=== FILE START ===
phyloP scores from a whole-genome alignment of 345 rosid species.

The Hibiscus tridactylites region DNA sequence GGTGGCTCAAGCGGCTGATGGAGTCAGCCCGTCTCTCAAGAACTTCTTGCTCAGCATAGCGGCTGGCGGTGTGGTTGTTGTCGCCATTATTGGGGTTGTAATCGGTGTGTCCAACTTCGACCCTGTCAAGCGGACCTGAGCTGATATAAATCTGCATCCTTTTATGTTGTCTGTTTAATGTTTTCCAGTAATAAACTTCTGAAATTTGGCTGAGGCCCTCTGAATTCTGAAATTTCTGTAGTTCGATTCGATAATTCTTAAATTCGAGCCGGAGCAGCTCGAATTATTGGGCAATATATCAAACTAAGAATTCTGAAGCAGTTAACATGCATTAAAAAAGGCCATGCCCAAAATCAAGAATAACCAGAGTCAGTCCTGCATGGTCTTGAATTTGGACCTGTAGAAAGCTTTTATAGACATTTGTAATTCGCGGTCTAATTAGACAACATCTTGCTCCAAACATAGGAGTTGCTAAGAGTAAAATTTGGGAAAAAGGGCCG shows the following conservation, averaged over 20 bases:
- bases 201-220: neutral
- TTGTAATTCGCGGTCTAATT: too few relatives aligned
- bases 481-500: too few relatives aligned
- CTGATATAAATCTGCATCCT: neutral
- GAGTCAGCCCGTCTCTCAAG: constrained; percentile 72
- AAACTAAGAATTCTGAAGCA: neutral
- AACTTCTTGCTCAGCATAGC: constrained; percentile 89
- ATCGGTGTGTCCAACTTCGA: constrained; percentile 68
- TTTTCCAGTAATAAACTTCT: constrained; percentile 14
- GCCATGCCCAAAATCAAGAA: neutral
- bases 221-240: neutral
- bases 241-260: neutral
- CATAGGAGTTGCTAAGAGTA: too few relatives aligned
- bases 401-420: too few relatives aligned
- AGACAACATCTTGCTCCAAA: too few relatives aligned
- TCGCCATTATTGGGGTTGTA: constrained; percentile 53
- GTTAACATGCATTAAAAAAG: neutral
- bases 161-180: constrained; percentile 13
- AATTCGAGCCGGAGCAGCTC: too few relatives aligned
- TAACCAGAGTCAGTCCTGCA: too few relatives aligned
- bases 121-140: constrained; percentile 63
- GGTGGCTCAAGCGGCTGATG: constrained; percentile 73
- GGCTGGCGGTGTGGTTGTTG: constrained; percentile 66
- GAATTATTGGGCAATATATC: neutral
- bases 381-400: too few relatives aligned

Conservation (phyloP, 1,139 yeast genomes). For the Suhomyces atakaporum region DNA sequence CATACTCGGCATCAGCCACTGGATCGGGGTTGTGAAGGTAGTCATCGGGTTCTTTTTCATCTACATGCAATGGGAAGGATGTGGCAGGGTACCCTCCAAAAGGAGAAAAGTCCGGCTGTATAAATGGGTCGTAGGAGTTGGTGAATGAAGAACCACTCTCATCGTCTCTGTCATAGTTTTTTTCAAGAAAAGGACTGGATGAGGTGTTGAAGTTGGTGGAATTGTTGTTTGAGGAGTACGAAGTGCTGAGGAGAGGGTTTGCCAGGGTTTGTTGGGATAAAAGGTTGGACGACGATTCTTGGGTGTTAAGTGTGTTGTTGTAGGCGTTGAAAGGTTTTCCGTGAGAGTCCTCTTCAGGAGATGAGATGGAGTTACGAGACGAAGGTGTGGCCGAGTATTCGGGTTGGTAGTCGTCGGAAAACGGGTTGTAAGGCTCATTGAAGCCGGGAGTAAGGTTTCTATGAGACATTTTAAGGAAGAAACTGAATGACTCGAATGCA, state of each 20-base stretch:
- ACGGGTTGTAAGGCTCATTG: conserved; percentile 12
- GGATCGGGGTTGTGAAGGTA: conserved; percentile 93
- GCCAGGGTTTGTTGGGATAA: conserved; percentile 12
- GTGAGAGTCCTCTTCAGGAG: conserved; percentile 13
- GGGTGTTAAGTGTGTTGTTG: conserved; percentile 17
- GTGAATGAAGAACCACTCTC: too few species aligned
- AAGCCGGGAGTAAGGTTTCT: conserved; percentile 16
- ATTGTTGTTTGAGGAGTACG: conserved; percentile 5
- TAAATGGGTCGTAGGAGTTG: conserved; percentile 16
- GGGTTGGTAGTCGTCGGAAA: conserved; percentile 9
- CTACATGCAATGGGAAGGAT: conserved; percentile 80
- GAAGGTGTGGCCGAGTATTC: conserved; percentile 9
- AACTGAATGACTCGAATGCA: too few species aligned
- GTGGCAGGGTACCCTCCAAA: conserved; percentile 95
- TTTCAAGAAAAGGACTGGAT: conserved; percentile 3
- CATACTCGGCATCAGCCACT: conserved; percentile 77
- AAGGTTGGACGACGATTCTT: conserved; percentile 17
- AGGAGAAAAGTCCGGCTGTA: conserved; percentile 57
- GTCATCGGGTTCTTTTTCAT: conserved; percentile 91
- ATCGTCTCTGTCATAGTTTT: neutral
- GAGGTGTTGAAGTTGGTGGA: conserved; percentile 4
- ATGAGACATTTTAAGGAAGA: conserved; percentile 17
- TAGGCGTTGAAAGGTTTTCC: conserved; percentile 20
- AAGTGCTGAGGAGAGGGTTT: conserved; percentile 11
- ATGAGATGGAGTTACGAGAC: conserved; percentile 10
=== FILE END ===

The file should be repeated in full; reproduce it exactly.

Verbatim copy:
phyloP scores from a whole-genome alignment of 345 rosid species.

The Hibiscus tridactylites region DNA sequence GGTGGCTCAAGCGGCTGATGGAGTCAGCCCGTCTCTCAAGAACTTCTTGCTCAGCATAGCGGCTGGCGGTGTGGTTGTTGTCGCCATTATTGGGGTTGTAATCGGTGTGTCCAACTTCGACCCTGTCAAGCGGACCTGAGCTGATATAAATCTGCATCCTTTTATGTTGTCTGTTTAATGTTTTCCAGTAATAAACTTCTGAAATTTGGCTGAGGCCCTCTGAATTCTGAAATTTCTGTAGTTCGATTCGATAATTCTTAAATTCGAGCCGGAGCAGCTCGAATTATTGGGCAATATATCAAACTAAGAATTCTGAAGCAGTTAACATGCATTAAAAAAGGCCATGCCCAAAATCAAGAATAACCAGAGTCAGTCCTGCATGGTCTTGAATTTGGACCTGTAGAAAGCTTTTATAGACATTTGTAATTCGCGGTCTAATTAGACAACATCTTGCTCCAAACATAGGAGTTGCTAAGAGTAAAATTTGGGAAAAAGGGCCG shows the following conservation, averaged over 20 bases:
- bases 201-220: neutral
- TTGTAATTCGCGGTCTAATT: too few relatives aligned
- bases 481-500: too few relatives aligned
- CTGATATAAATCTGCATCCT: neutral
- GAGTCAGCCCGTCTCTCAAG: constrained; percentile 72
- AAACTAAGAATTCTGAAGCA: neutral
- AACTTCTTGCTCAGCATAGC: constrained; percentile 89
- ATCGGTGTGTCCAACTTCGA: constrained; percentile 68
- TTTTCCAGTAATAAACTTCT: constrained; percentile 14
- GCCATGCCCAAAATCAAGAA: neutral
- bases 221-240: neutral
- bases 241-260: neutral
- CATAGGAGTTGCTAAGAGTA: too few relatives aligned
- bases 401-420: too few relatives aligned
- AGACAACATCTTGCTCCAAA: too few relatives aligned
- TCGCCATTATTGGGGTTGTA: constrained; percentile 53
- GTTAACATGCATTAAAAAAG: neutral
- bases 161-180: constrained; percentile 13
- AATTCGAGCCGGAGCAGCTC: too few relatives aligned
- TAACCAGAGTCAGTCCTGCA: too few relatives aligned
- bases 121-140: constrained; percentile 63
- GGTGGCTCAAGCGGCTGATG: constrained; percentile 73
- GGCTGGCGGTGTGGTTGTTG: constrained; percentile 66
- GAATTATTGGGCAATATATC: neutral
- bases 381-400: too few relatives aligned

Conservation (phyloP, 1,139 yeast genomes). For the Suhomyces atakaporum region DNA sequence CATACTCGGCATCAGCCACTGGATCGGGGTTGTGAAGGTAGTCATCGGGTTCTTTTTCATCTACATGCAATGGGAAGGATGTGGCAGGGTACCCTCCAAAAGGAGAAAAGTCCGGCTGTATAAATGGGTCGTAGGAGTTGGTGAATGAAGAACCACTCTCATCGTCTCTGTCATAGTTTTTTTCAAGAAAAGGACTGGATGAGGTGTTGAAGTTGGTGGAATTGTTGTTTGAGGAGTACGAAGTGCTGAGGAGAGGGTTTGCCAGGGTTTGTTGGGATAAAAGGTTGGACGACGATTCTTGGGTGTTAAGTGTGTTGTTGTAGGCGTTGAAAGGTTTTCCGTGAGAGTCCTCTTCAGGAGATGAGATGGAGTTACGAGACGAAGGTGTGGCCGAGTATTCGGGTTGGTAGTCGTCGGAAAACGGGTTGTAAGGCTCATTGAAGCCGGGAGTAAGGTTTCTATGAGACATTTTAAGGAAGAAACTGAATGACTCGAATGCA, state of each 20-base stretch:
- ACGGGTTGTAAGGCTCATTG: conserved; percentile 12
- GGATCGGGGTTGTGAAGGTA: conserved; percentile 93
- GCCAGGGTTTGTTGGGATAA: conserved; percentile 12
- GTGAGAGTCCTCTTCAGGAG: conserved; percentile 13
- GGGTGTTAAGTGTGTTGTTG: conserved; percentile 17
- GTGAATGAAGAACCACTCTC: too few species aligned
- AAGCCGGGAGTAAGGTTTCT: conserved; percentile 16
- ATTGTTGTTTGAGGAGTACG: conserved; percentile 5
- TAAATGGGTCGTAGGAGTTG: conserved; percentile 16
- GGGTTGGTAGTCGTCGGAAA: conserved; percentile 9
- CTACATGCAATGGGAAGGAT: conserved; percentile 80
- GAAGGTGTGGCCGAGTATTC: conserved; percentile 9
- AACTGAATGACTCGAATGCA: too few species aligned
- GTGGCAGGGTACCCTCCAAA: conserved; percentile 95
- TTTCAAGAAAAGGACTGGAT: conserved; percentile 3
- CATACTCGGCATCAGCCACT: conserved; percentile 77
- AAGGTTGGACGACGATTCTT: conserved; percentile 17
- AGGAGAAAAGTCCGGCTGTA: conserved; percentile 57
- GTCATCGGGTTCTTTTTCAT: conserved; percentile 91
- ATCGTCTCTGTCATAGTTTT: neutral
- GAGGTGTTGAAGTTGGTGGA: conserved; percentile 4
- ATGAGACATTTTAAGGAAGA: conserved; percentile 17
- TAGGCGTTGAAAGGTTTTCC: conserved; percentile 20
- AAGTGCTGAGGAGAGGGTTT: conserved; percentile 11
- ATGAGATGGAGTTACGAGAC: conserved; percentile 10